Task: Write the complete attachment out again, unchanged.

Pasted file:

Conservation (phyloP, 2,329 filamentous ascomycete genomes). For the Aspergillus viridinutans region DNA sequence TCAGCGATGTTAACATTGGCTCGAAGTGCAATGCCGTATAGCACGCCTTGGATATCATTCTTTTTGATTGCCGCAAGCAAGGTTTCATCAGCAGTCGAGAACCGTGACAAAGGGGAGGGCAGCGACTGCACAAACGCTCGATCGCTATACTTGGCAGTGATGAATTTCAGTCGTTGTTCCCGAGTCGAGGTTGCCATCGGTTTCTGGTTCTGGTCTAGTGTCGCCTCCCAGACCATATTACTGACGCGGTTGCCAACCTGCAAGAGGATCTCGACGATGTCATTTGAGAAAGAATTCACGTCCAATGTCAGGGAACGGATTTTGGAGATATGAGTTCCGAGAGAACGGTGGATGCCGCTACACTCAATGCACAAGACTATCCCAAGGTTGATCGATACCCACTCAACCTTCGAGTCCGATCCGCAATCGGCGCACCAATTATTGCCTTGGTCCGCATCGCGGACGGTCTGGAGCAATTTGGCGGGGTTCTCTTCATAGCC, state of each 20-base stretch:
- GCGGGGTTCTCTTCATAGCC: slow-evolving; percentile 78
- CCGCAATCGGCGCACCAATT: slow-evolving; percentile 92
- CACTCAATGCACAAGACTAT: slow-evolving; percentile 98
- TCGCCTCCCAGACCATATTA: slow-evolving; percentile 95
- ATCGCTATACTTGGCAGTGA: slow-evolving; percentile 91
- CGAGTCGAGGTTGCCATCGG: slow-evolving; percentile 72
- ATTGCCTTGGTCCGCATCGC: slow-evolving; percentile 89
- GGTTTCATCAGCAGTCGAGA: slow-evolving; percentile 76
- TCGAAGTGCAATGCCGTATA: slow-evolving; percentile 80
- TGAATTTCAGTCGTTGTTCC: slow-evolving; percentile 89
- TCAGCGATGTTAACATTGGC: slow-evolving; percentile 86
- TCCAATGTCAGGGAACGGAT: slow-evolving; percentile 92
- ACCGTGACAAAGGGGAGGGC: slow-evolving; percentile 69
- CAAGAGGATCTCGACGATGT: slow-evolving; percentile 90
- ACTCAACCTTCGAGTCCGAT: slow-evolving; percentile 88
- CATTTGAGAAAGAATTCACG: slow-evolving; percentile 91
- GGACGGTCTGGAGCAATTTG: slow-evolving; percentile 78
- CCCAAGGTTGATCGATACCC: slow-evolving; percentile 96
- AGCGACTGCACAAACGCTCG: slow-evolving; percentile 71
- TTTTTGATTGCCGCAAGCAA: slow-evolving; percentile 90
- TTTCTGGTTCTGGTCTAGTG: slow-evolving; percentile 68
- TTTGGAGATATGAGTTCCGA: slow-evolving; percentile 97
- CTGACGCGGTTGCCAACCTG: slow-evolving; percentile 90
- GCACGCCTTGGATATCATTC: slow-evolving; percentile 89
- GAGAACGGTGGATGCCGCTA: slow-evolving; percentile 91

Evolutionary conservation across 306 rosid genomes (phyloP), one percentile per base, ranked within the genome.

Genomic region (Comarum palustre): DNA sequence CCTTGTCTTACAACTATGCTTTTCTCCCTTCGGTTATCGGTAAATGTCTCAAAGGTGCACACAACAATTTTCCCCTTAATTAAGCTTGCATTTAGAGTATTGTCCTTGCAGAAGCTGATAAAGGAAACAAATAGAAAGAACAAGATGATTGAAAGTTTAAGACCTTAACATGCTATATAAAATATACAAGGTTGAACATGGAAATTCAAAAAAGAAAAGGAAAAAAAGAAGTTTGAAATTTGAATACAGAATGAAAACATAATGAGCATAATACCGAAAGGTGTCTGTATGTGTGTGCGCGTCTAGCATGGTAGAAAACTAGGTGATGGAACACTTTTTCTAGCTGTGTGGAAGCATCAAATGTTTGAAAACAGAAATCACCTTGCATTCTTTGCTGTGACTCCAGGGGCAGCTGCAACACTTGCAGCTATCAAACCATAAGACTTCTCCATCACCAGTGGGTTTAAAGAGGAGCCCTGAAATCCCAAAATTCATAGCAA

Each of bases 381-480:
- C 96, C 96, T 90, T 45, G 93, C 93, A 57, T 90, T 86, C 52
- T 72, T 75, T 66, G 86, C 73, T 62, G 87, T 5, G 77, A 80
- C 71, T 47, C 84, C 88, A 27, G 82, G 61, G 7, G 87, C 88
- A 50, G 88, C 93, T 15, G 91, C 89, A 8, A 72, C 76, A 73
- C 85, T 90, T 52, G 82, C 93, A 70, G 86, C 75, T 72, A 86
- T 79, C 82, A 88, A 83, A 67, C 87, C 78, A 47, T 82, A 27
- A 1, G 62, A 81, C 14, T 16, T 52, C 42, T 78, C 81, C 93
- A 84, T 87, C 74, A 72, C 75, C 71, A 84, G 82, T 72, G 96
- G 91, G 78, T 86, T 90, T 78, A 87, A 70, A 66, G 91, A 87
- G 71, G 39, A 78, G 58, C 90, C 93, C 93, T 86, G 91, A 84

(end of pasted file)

Conservation (phyloP, 2,329 filamentous ascomycete genomes). For the Aspergillus viridinutans region DNA sequence TCAGCGATGTTAACATTGGCTCGAAGTGCAATGCCGTATAGCACGCCTTGGATATCATTCTTTTTGATTGCCGCAAGCAAGGTTTCATCAGCAGTCGAGAACCGTGACAAAGGGGAGGGCAGCGACTGCACAAACGCTCGATCGCTATACTTGGCAGTGATGAATTTCAGTCGTTGTTCCCGAGTCGAGGTTGCCATCGGTTTCTGGTTCTGGTCTAGTGTCGCCTCCCAGACCATATTACTGACGCGGTTGCCAACCTGCAAGAGGATCTCGACGATGTCATTTGAGAAAGAATTCACGTCCAATGTCAGGGAACGGATTTTGGAGATATGAGTTCCGAGAGAACGGTGGATGCCGCTACACTCAATGCACAAGACTATCCCAAGGTTGATCGATACCCACTCAACCTTCGAGTCCGATCCGCAATCGGCGCACCAATTATTGCCTTGGTCCGCATCGCGGACGGTCTGGAGCAATTTGGCGGGGTTCTCTTCATAGCC, state of each 20-base stretch:
- GCGGGGTTCTCTTCATAGCC: slow-evolving; percentile 78
- CCGCAATCGGCGCACCAATT: slow-evolving; percentile 92
- CACTCAATGCACAAGACTAT: slow-evolving; percentile 98
- TCGCCTCCCAGACCATATTA: slow-evolving; percentile 95
- ATCGCTATACTTGGCAGTGA: slow-evolving; percentile 91
- CGAGTCGAGGTTGCCATCGG: slow-evolving; percentile 72
- ATTGCCTTGGTCCGCATCGC: slow-evolving; percentile 89
- GGTTTCATCAGCAGTCGAGA: slow-evolving; percentile 76
- TCGAAGTGCAATGCCGTATA: slow-evolving; percentile 80
- TGAATTTCAGTCGTTGTTCC: slow-evolving; percentile 89
- TCAGCGATGTTAACATTGGC: slow-evolving; percentile 86
- TCCAATGTCAGGGAACGGAT: slow-evolving; percentile 92
- ACCGTGACAAAGGGGAGGGC: slow-evolving; percentile 69
- CAAGAGGATCTCGACGATGT: slow-evolving; percentile 90
- ACTCAACCTTCGAGTCCGAT: slow-evolving; percentile 88
- CATTTGAGAAAGAATTCACG: slow-evolving; percentile 91
- GGACGGTCTGGAGCAATTTG: slow-evolving; percentile 78
- CCCAAGGTTGATCGATACCC: slow-evolving; percentile 96
- AGCGACTGCACAAACGCTCG: slow-evolving; percentile 71
- TTTTTGATTGCCGCAAGCAA: slow-evolving; percentile 90
- TTTCTGGTTCTGGTCTAGTG: slow-evolving; percentile 68
- TTTGGAGATATGAGTTCCGA: slow-evolving; percentile 97
- CTGACGCGGTTGCCAACCTG: slow-evolving; percentile 90
- GCACGCCTTGGATATCATTC: slow-evolving; percentile 89
- GAGAACGGTGGATGCCGCTA: slow-evolving; percentile 91

Evolutionary conservation across 306 rosid genomes (phyloP), one percentile per base, ranked within the genome.

Genomic region (Comarum palustre): DNA sequence CCTTGTCTTACAACTATGCTTTTCTCCCTTCGGTTATCGGTAAATGTCTCAAAGGTGCACACAACAATTTTCCCCTTAATTAAGCTTGCATTTAGAGTATTGTCCTTGCAGAAGCTGATAAAGGAAACAAATAGAAAGAACAAGATGATTGAAAGTTTAAGACCTTAACATGCTATATAAAATATACAAGGTTGAACATGGAAATTCAAAAAAGAAAAGGAAAAAAAGAAGTTTGAAATTTGAATACAGAATGAAAACATAATGAGCATAATACCGAAAGGTGTCTGTATGTGTGTGCGCGTCTAGCATGGTAGAAAACTAGGTGATGGAACACTTTTTCTAGCTGTGTGGAAGCATCAAATGTTTGAAAACAGAAATCACCTTGCATTCTTTGCTGTGACTCCAGGGGCAGCTGCAACACTTGCAGCTATCAAACCATAAGACTTCTCCATCACCAGTGGGTTTAAAGAGGAGCCCTGAAATCCCAAAATTCATAGCAA

Each of bases 381-480:
- C 96, C 96, T 90, T 45, G 93, C 93, A 57, T 90, T 86, C 52
- T 72, T 75, T 66, G 86, C 73, T 62, G 87, T 5, G 77, A 80
- C 71, T 47, C 84, C 88, A 27, G 82, G 61, G 7, G 87, C 88
- A 50, G 88, C 93, T 15, G 91, C 89, A 8, A 72, C 76, A 73
- C 85, T 90, T 52, G 82, C 93, A 70, G 86, C 75, T 72, A 86
- T 79, C 82, A 88, A 83, A 67, C 87, C 78, A 47, T 82, A 27
- A 1, G 62, A 81, C 14, T 16, T 52, C 42, T 78, C 81, C 93
- A 84, T 87, C 74, A 72, C 75, C 71, A 84, G 82, T 72, G 96
- G 91, G 78, T 86, T 90, T 78, A 87, A 70, A 66, G 91, A 87
- G 71, G 39, A 78, G 58, C 90, C 93, C 93, T 86, G 91, A 84